All under-40s are to be offered an alternative to the Oxford-AstraZeneca coronavirus vaccine as a precaution.
The change in advice from the Joint Committee on Vaccination and Immunisation marks an extension to existing guidance where those aged under 30 were given a choice of COVID-19 jab over blood clotting concerns.
The Medicines and Healthcare products Regulatory Agency (MHRA) had said the balance of risk for the AstraZeneca vaccine against coronavirus is very favourable for older people but "more finely balanced" for younger groups, who do not tend to suffer serious illness with COVID.
Latest data from MHRA shows there have been 242 blood clots in combination with low platelets in more than 28 million people who had the AstraZeneca vaccine up to the 28 April.
The overall incidence of blood clots with low platelets after a first dose is put at 10.5 per million doses, and about one in a million for a second dose.
For those aged 40 to 49 the incidence is 10.1 per million doses, and 17.4 per million for those aged 30 to 39.
Overall, the death rate per million doses is 2.1, but is 4.5 for those aged 30 to 39.
The JCVI said an alternative jab should only be given where it does not cause a major delay in immunisation.
Although cases of COVID are currently low, modelling suggests a significant delay to the vaccine rollout would make a third wave more likely.
The JCVU added the AstraZeneca jab is the only one of the three licensed vaccines that can be distributed at fridge temperature, which may mean in some circumstances it is the only practical dose to offer.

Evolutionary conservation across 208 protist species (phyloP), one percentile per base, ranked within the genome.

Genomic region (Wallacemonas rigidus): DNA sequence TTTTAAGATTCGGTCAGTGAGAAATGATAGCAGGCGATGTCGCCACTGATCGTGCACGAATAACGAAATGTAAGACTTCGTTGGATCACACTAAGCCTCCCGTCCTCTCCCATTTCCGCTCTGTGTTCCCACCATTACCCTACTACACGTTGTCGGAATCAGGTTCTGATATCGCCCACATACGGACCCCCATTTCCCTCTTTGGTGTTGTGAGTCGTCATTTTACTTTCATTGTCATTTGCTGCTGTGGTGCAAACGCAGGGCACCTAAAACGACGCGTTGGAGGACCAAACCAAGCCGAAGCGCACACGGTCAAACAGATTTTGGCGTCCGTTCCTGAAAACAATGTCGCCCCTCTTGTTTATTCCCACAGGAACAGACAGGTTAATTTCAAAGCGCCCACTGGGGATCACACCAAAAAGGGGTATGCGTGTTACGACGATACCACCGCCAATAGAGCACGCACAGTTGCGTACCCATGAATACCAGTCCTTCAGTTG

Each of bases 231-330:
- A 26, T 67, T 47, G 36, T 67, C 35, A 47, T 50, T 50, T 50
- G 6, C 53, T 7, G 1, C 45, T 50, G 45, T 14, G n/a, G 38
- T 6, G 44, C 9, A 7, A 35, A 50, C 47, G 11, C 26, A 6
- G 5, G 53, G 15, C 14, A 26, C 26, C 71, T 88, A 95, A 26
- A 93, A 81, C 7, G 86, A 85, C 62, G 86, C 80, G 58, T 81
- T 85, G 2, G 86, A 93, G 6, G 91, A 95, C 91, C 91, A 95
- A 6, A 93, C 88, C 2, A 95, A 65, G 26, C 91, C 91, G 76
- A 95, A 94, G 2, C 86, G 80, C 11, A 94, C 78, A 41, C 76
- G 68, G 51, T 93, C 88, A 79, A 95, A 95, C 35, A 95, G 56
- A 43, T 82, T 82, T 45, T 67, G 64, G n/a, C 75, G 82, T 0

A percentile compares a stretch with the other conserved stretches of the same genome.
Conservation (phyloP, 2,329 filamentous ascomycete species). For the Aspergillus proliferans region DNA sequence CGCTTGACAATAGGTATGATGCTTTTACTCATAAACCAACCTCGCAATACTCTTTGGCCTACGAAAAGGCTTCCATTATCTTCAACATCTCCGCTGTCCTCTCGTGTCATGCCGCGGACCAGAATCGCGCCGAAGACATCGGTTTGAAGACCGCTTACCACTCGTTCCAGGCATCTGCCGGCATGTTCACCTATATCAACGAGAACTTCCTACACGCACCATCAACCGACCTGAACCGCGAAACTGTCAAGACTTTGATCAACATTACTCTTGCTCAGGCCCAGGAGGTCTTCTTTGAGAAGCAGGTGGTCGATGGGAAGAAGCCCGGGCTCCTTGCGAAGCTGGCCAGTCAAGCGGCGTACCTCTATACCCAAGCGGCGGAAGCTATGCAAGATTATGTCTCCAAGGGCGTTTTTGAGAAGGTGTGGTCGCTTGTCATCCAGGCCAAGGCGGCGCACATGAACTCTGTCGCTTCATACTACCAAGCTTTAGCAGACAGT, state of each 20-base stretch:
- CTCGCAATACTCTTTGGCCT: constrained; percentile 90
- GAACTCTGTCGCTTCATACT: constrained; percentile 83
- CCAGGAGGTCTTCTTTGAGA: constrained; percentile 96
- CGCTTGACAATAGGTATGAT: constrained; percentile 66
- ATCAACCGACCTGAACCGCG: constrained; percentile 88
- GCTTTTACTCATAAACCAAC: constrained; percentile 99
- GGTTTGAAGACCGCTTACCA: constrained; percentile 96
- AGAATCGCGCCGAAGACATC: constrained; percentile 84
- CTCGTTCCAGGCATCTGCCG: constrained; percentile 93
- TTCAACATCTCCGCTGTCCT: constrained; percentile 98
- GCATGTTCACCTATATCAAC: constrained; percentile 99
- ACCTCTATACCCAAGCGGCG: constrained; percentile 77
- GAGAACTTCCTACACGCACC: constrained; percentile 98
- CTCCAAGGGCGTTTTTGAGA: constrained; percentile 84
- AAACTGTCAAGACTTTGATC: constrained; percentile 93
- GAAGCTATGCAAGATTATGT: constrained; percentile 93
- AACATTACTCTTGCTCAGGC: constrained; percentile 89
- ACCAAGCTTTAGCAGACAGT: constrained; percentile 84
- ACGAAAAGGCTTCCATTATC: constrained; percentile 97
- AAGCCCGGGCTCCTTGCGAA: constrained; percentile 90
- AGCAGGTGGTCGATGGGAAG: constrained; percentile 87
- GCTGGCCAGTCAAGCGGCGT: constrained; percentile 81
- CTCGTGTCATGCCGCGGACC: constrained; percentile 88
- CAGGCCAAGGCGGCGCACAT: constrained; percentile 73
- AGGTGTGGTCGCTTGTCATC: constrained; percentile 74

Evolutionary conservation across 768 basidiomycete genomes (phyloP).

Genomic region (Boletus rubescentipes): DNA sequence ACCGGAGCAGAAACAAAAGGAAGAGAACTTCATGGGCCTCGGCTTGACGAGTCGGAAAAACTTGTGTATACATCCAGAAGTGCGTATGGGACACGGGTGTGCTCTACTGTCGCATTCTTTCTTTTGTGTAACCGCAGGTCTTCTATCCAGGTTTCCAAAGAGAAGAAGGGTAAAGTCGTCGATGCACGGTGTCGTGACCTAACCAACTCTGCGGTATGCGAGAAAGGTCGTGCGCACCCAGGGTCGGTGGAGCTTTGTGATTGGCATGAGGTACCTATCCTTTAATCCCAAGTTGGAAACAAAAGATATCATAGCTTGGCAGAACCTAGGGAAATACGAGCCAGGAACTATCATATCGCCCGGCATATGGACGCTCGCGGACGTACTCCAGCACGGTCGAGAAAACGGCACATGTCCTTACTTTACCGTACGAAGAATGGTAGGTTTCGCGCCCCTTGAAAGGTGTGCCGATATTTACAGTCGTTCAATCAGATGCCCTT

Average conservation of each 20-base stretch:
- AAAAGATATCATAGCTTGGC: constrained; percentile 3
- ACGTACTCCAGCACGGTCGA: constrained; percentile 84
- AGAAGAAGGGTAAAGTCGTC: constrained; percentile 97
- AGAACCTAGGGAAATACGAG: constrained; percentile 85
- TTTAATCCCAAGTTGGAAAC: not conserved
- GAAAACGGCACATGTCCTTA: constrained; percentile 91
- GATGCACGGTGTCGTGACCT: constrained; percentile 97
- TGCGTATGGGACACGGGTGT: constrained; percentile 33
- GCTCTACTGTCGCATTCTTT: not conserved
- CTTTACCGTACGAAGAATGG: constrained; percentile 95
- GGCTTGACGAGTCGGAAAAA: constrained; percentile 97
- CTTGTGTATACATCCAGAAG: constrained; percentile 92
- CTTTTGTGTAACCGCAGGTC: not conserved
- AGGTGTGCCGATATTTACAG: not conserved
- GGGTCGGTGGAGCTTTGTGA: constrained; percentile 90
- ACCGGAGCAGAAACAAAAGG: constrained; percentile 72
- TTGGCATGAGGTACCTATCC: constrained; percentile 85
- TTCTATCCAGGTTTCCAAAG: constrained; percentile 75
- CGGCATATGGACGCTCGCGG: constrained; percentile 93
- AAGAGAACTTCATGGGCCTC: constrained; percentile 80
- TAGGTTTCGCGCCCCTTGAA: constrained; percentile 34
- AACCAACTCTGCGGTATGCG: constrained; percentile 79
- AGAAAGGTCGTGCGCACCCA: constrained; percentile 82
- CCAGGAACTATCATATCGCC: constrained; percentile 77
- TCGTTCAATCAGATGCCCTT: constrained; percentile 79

People who have already had one dose of the AstraZeneca vaccine with no relevant side effects will also be offered it second time around.
Professor Wei Shen Lim, COVID-19 chairman for JCVI, said: "Safety remains our number one priority.
"We have continued to assess the benefit/risk balance of COVID-19 vaccines in light of UK infection rates and the latest information from the MHRA on the extremely rare event of blood clots and low platelet counts following vaccination.
"As COVID-19 rates continue to come under control, we are advising that adults aged 18 to 39 years with no underlying health conditions are offered an alternative to the Oxford/AstraZeneca vaccine, if available and if it does not cause delays in having the vaccine."
He added: "The COVID-19 vaccines have already saved thousands of lives and the benefit for the majority of the population is clear – if you are offered the vaccine, you should take it."
MHRA chief executive Dr June Raine said: "Our position remains that the benefits of the COVID-19 vaccine AstraZeneca against COVID-19, with its associated risk of hospitalisation and death, continues to outweigh the risks for the vast majority of people.
"The balance of benefits and risks is very favourable for older people but is more finely balanced for younger people and we advise that this evolving evidence should be taken into account when considering the use of the vaccine, as JVCI has done."
According to Public Health England (PHE), the vaccine programme is estimated to have prevented more than 10,000 deaths in England alone by the end of March.